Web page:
Operational robot stock in food and beverage manufacturing has almost doubled since 2014, according to the latest data from the International Federation of Robotics (IFR). Now, over 90,000 robots are in use in the global food and beverage manufacturing industry, picking and packing confectionery or placing different toppings on fresh pizzas or salads. Some 37% of these are in the EU.
While robots are getting more common in food manufacturing, their presence is limited to a minority of businesses with, for example, only one in ten food producers in the EU currently making use of robots. There’s therefore room for growth. The IFR expects new robot installations across all industries to rise 6% per year in the coming three years. It says improvements in technology will create additional opportunities for companies to implement industrial robots, and that prices of robot devices have been declining.
New analysis from Dutch bank ING predicts that, in EU food manufacturing, robot density – or the number of robots per 10,000 employees – will rise from an average 75 robots per 10,000 employees in 2020 to 110 in 2025. In terms of operational stock, it expects the number of industrial robots to range between 45,000 to 55,000. While robots are more common in the US than in the EU, several EU countries boast the highest levels of robotisation. In the Netherlands, for example, where labour costs are high, robot stock in food and beverage manufacturing stood at 275 per 10,000 employees in 2020.
Better technology, the need to stay competitive and worker safety are driving the shift, with COVID-19 accelerating the process. The benefits for companies are threefold, said Thijs Geijer, a senior economist covering the food and agriculture sector at ING. First, robots serve to strengthen a company’s competitiveness by lowering production costs per unit. They can also improve product quality. For example, there’s less human interference and thus less risk of contamination. Third, they can reduce the amount of repetitive and or physically demanding work. “Typically, jobs that companies are having difficulties with attracting and retaining staff,” he said.
Robots do much more than just stack boxes
It is likely that a bigger robot force will provide a wider range of tasks, added ING.
Robots typically first appeared at the beginning and at the end of a production line, fulfilling fairly simple tasks like (de)palletising packaging material or finished products. Developments in software, artificial intelligence and sensor- and vision-technology now enables robots to perform tasks that are more complex.
Robots are also getting more common elsewhere in the food supply chain
The rise of robotics in the food industry is not limited to the industrial robots in food manufacturing. According to IFR data, more than 7,000 agricultural robots were sold in 2020, an increase of 3% compared to 2019. Within agriculture, milking robots are the biggest category but only a fraction of all cows in the world is milked this way. Furthermore, there is rising activity around robots that can harvest fruit or vegetables which would ease the difficulties in attracting seasonal labour. Downstream in the food supply chain, robots are increasingly used in distribution centres such as automated guided vehicles that stack boxes or pallets, and robots that collect groceries for home delivery. Robots are also making an appearance in (fast-food) restaurants to fulfil tasks like taking orders or cooking simple dishes.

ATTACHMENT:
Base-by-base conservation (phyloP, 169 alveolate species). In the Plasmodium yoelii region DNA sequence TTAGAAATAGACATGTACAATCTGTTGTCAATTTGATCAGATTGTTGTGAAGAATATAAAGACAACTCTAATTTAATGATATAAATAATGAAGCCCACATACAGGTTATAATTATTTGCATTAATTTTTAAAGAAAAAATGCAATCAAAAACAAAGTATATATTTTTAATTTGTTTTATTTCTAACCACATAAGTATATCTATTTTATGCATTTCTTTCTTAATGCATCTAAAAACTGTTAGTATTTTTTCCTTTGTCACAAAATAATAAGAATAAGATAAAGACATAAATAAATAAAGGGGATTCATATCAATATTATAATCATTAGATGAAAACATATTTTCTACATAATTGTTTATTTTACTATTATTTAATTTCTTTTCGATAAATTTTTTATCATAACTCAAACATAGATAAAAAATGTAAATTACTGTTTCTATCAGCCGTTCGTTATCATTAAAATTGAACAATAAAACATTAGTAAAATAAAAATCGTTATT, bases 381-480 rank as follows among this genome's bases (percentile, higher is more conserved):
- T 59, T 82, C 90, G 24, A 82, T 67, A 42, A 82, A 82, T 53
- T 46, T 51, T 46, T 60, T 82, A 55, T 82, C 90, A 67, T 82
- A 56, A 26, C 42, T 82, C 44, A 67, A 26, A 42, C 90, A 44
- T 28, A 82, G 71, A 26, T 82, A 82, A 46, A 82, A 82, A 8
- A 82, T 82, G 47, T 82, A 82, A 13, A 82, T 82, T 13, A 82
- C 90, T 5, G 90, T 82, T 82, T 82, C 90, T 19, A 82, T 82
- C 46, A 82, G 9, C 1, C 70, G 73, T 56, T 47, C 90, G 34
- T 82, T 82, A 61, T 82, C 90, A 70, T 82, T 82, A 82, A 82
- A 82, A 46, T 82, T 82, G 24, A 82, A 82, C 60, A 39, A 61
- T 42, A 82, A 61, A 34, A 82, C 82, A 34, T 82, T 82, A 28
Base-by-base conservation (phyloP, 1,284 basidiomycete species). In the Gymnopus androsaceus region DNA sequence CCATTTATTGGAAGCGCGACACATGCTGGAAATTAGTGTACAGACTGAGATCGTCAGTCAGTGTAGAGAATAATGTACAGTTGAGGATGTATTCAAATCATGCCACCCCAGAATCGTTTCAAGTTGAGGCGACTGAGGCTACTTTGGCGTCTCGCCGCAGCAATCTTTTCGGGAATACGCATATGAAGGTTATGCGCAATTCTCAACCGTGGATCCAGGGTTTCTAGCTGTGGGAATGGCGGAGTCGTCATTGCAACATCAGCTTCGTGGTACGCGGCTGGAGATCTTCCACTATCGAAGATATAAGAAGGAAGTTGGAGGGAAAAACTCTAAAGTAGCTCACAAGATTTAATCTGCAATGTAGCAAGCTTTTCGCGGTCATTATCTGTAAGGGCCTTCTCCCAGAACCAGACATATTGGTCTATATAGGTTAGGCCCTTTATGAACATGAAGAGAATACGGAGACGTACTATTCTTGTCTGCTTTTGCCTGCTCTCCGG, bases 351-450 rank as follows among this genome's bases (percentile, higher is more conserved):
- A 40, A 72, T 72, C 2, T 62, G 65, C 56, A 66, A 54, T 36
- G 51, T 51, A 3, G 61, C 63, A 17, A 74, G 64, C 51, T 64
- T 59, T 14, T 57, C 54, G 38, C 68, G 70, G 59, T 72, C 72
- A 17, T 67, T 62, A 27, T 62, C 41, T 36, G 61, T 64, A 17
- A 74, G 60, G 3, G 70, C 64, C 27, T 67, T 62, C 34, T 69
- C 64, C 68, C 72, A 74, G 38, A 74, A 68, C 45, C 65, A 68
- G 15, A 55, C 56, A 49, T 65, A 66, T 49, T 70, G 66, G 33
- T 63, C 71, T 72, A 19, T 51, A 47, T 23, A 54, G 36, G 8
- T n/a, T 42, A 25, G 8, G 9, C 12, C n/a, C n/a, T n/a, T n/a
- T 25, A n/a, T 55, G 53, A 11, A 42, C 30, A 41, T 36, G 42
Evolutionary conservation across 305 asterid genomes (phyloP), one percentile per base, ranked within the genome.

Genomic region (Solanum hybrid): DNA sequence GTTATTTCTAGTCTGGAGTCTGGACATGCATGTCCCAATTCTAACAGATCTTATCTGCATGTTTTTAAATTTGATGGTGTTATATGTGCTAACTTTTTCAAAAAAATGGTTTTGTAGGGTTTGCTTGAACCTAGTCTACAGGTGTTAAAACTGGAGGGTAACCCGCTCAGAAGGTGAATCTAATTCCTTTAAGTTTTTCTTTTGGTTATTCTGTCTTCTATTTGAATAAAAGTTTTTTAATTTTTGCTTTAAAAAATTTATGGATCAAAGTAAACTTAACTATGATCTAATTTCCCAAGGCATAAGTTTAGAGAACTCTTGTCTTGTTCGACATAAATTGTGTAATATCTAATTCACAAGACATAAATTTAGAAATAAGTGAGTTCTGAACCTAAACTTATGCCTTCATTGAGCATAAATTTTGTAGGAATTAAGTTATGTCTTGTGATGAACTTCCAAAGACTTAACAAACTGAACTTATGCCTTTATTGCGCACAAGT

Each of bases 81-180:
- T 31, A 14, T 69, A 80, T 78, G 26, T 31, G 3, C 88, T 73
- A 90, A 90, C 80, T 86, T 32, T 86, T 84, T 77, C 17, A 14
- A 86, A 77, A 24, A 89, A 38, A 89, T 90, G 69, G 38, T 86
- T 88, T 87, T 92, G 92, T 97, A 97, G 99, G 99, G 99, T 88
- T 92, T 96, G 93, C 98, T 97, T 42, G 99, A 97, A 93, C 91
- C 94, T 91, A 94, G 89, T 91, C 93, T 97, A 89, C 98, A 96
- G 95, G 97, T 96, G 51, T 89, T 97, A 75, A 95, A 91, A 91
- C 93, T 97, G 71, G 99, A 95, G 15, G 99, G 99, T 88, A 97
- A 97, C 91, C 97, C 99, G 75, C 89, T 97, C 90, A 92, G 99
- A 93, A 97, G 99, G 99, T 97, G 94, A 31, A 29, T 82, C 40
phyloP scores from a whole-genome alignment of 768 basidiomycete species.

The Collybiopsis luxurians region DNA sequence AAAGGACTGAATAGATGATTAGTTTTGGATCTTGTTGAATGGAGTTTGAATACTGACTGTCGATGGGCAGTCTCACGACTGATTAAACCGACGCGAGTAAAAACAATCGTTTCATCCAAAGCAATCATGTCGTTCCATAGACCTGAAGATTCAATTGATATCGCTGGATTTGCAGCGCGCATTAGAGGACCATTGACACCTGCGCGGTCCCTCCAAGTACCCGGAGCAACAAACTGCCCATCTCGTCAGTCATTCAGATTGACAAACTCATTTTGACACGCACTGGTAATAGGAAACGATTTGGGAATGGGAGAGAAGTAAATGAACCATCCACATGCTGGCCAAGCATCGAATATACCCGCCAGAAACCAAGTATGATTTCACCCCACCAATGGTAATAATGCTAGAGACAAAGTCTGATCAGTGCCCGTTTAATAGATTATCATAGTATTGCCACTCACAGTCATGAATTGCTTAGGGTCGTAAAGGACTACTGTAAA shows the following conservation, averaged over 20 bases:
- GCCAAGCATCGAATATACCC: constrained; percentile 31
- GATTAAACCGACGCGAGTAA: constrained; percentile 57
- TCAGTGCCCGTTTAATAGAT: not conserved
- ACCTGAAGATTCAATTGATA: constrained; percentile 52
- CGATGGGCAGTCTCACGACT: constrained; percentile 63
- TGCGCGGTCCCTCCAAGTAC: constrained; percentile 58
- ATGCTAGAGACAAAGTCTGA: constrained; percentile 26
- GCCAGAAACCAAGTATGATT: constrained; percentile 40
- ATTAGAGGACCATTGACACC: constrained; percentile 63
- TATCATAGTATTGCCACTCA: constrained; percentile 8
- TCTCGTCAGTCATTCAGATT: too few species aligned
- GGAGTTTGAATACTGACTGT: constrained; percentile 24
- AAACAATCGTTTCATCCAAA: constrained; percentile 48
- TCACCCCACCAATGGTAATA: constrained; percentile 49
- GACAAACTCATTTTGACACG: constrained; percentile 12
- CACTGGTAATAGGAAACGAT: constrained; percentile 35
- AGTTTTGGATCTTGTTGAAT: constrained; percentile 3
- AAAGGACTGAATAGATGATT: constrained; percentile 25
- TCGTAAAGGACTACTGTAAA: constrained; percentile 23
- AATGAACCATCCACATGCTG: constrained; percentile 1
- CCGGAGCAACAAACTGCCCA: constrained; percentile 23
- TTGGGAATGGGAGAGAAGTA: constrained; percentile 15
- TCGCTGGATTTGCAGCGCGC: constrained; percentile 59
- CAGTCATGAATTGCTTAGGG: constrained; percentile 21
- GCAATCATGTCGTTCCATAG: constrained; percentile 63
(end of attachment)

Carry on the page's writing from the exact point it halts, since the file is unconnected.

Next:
Costs will still be a challenge
Implementation costs will remain a challenge however, the bank predicts. It therefore expects to see much more cherry-picking of projects among manufacturers. Costs can be a major barrier for food companies wanting to invest in robotics, as total costs involve both the device, software and customization, explained Geijer.
“Prices can vary widely, but a specialized robot could easily cost €150,000,” he said. “This is one of the reasons why robot producers are also looking into robot as a service, or pay-as-you-use models to make them more accessible. Still, you will always have less industries of scale in food manufacturing compared to automotive for example. In food you have many companies who buy a couple of robots, in automotive it is a couple of companies who buy many robots.”
Food producers are seeing more possibilities to use robots along their food production lines, added ING. But compared to hiring additional staff, robot projects require large upfront investments to improve margins over time. It expects to see food manufacturers cherry-picking investments that either have a quick payback period or that help to solve the biggest bottlenecks in their production processes. “The latter often requires a longer lead time and more intensive collaboration with equipment suppliers,” it explained. “Because of the larger claim on capital, a higher level of automation requires production plants to operate at continuously high capacity to have a healthy return on fixed cost.”